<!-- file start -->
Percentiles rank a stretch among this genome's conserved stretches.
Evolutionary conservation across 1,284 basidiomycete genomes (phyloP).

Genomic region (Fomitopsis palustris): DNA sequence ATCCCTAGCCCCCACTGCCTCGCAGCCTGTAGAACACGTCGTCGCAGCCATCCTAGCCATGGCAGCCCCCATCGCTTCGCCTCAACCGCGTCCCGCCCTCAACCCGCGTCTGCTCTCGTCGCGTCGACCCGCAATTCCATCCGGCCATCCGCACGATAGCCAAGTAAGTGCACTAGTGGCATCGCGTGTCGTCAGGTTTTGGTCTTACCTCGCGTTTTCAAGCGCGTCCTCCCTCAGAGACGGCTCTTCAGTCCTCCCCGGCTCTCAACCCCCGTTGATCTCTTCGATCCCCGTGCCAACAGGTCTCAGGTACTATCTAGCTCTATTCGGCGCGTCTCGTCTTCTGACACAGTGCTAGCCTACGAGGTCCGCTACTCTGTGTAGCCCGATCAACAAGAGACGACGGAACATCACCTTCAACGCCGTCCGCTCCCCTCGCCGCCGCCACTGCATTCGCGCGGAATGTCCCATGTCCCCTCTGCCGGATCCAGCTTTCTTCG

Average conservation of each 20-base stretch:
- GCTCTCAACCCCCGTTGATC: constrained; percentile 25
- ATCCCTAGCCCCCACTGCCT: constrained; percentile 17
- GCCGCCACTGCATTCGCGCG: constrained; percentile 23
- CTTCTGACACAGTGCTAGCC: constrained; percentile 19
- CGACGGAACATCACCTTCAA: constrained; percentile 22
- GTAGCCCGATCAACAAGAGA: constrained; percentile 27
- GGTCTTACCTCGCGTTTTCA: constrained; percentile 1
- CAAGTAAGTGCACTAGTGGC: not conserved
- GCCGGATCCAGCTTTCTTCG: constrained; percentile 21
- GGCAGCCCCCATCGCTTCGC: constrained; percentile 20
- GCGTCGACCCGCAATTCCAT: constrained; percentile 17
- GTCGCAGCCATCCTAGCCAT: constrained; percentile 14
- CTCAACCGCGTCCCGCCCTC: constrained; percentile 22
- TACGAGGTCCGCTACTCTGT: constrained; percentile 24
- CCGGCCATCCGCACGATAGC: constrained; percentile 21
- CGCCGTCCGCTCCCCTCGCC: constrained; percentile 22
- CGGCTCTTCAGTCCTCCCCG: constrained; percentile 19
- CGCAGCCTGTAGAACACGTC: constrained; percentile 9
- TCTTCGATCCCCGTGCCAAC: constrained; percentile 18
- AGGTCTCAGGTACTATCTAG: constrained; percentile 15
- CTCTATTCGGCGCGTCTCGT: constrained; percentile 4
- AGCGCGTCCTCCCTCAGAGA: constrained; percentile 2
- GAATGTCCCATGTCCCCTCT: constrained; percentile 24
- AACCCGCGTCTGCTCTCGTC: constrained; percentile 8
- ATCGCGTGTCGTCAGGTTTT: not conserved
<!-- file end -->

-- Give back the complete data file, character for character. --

Percentiles rank a stretch among this genome's conserved stretches.
Evolutionary conservation across 1,284 basidiomycete genomes (phyloP).

Genomic region (Fomitopsis palustris): DNA sequence ATCCCTAGCCCCCACTGCCTCGCAGCCTGTAGAACACGTCGTCGCAGCCATCCTAGCCATGGCAGCCCCCATCGCTTCGCCTCAACCGCGTCCCGCCCTCAACCCGCGTCTGCTCTCGTCGCGTCGACCCGCAATTCCATCCGGCCATCCGCACGATAGCCAAGTAAGTGCACTAGTGGCATCGCGTGTCGTCAGGTTTTGGTCTTACCTCGCGTTTTCAAGCGCGTCCTCCCTCAGAGACGGCTCTTCAGTCCTCCCCGGCTCTCAACCCCCGTTGATCTCTTCGATCCCCGTGCCAACAGGTCTCAGGTACTATCTAGCTCTATTCGGCGCGTCTCGTCTTCTGACACAGTGCTAGCCTACGAGGTCCGCTACTCTGTGTAGCCCGATCAACAAGAGACGACGGAACATCACCTTCAACGCCGTCCGCTCCCCTCGCCGCCGCCACTGCATTCGCGCGGAATGTCCCATGTCCCCTCTGCCGGATCCAGCTTTCTTCG

Average conservation of each 20-base stretch:
- GCTCTCAACCCCCGTTGATC: constrained; percentile 25
- ATCCCTAGCCCCCACTGCCT: constrained; percentile 17
- GCCGCCACTGCATTCGCGCG: constrained; percentile 23
- CTTCTGACACAGTGCTAGCC: constrained; percentile 19
- CGACGGAACATCACCTTCAA: constrained; percentile 22
- GTAGCCCGATCAACAAGAGA: constrained; percentile 27
- GGTCTTACCTCGCGTTTTCA: constrained; percentile 1
- CAAGTAAGTGCACTAGTGGC: not conserved
- GCCGGATCCAGCTTTCTTCG: constrained; percentile 21
- GGCAGCCCCCATCGCTTCGC: constrained; percentile 20
- GCGTCGACCCGCAATTCCAT: constrained; percentile 17
- GTCGCAGCCATCCTAGCCAT: constrained; percentile 14
- CTCAACCGCGTCCCGCCCTC: constrained; percentile 22
- TACGAGGTCCGCTACTCTGT: constrained; percentile 24
- CCGGCCATCCGCACGATAGC: constrained; percentile 21
- CGCCGTCCGCTCCCCTCGCC: constrained; percentile 22
- CGGCTCTTCAGTCCTCCCCG: constrained; percentile 19
- CGCAGCCTGTAGAACACGTC: constrained; percentile 9
- TCTTCGATCCCCGTGCCAAC: constrained; percentile 18
- AGGTCTCAGGTACTATCTAG: constrained; percentile 15
- CTCTATTCGGCGCGTCTCGT: constrained; percentile 4
- AGCGCGTCCTCCCTCAGAGA: constrained; percentile 2
- GAATGTCCCATGTCCCCTCT: constrained; percentile 24
- AACCCGCGTCTGCTCTCGTC: constrained; percentile 8
- ATCGCGTGTCGTCAGGTTTT: not conserved